A: When an antibiotic is started for an infection an improvement is usually seen within a few days. It is important to take your full course of prescribed antibiotic even if you are feeling better. It will take the full course for the antibiotic to fully kill off the bacteria. If an antibiotic is only taken for a few of the prescribed days, the bacteria may mutate themselves to become resistant to that antibiotic. If enough antibiotics are taken this way, a strain of bacteria could develop that is resistant to all available antibiotics and could not be treated. That is why it is so important to take your antibiotic until it is all gone, unless otherwise directed by your health care provider. Laura Cable, PharmD, BCPS
Q: I take Periostat 20 mg. When is the best time to take it in terms of food intake?
A: Doxycycline is a tetracycline antibiotic that fights bacteria in the body. It is used to treat many different bacterial infections, such as urinary tract infections, acne, gonorrhea, and chlamydia, periodontitis (gum disease), and others. Doxycycline can also be used to treat the blemishes, bumps, and acne-like lesions caused by rosacea. However, it will not help the facial redness caused by rosacea. The Periostat brand of doxycycline should be taken on an empty stomach. This means either one hour before a meal or two hours after a meal. Make sure to take Periostat with a full 8 oz. glass of water to wash down all of the drug. This will help reduce the risk of esophageal irritation and ulceration. Common side effects of Periostat include mild nausea, stomach upset, vomiting, and diarrhea. This is not a complete list of side effects that can occur with Periostat. Consult your doctor or health care provider if you experience side effects that become severe or bothersome. For more specific information, consult with your doctor or pharmacist for guidance based on your health status and current medications, particularly before taking any action. Sarah Lewis, PharmD
Q: What is the most common use of doxycycline mono 100 mg?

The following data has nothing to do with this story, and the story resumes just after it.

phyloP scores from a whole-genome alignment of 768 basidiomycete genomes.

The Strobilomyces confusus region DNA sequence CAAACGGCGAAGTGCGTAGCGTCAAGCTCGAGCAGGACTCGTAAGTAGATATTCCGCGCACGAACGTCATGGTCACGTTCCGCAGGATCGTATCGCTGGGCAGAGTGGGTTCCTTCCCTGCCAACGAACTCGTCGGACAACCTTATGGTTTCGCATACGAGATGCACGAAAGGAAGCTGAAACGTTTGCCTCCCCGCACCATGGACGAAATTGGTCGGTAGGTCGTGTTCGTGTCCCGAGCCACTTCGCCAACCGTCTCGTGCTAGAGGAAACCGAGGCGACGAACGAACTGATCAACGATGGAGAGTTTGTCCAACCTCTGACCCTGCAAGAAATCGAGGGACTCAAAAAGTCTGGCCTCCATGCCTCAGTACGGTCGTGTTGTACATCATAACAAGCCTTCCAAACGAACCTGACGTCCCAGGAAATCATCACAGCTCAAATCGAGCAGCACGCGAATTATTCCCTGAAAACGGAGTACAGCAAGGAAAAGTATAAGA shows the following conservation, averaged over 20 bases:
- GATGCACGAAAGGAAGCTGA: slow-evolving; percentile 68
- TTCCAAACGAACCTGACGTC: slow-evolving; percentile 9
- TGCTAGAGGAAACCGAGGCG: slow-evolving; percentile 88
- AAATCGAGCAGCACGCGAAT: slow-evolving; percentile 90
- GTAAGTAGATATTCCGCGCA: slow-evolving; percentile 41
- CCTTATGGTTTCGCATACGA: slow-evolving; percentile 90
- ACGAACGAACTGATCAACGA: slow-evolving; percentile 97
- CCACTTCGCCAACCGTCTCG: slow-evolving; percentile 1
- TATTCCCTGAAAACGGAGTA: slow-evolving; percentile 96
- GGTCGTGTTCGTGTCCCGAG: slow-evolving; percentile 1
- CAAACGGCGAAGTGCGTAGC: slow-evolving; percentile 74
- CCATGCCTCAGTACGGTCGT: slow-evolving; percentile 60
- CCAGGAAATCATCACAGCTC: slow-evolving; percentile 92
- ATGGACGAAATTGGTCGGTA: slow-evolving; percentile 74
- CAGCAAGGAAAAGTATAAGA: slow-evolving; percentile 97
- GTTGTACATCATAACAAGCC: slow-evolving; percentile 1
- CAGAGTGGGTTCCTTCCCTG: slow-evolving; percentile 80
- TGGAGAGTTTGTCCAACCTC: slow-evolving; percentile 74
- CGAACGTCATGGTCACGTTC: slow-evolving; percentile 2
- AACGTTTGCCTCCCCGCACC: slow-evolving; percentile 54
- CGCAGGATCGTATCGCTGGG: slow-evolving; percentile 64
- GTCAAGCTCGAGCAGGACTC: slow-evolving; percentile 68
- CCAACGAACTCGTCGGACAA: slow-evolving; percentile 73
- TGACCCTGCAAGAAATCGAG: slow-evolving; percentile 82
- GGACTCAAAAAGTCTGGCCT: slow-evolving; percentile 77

A: Doxycycline can be used for a number of different infections as follows: acne, anthrax, gum diseases, and rosacea, as well as bacterial infections such as chlamydia, typhus, tick bites, pneumonia, syphilis, gonorrhea, Lyme disease, plaque, malaria, and some urinary tract infections. It may also be used in people who have an allergy to penicllin. For more information, you can go to http://www.everydayhealth.com/drugs/doxycycline. Gerald R. Levy, RPh
Q: Can I use doxycycline hyclate for a tooth infection?
A: Doryx (doxycycline hyclate) is a tetracycline-type antibiotic used to treat bacterial infections (e.g. Rickettsial infections, sexually transmitted infections, respiratory tract infections, ophthalmic infections, Anthrax, adjunctive therapy in acute intestinal amebiasis and severe acne, and prophylaxis of malaria). The most common side effects reported with tetracyclines include anorexia, nausea, vomiting, diarrhea, rash, photosensitivity, urticaria, and hemolytic anemia. Antibiotic selection in bacterial infections depends on identification of the causative organism (bacteria), determination of antibiotic sensitivity, patient allergies and antibiotic safety profile. Please consult with a healthcare provider (i.e. dentist) for a detailed examination, diagnosis, and specific recommendations. Shereen A. Gharbia, PharmD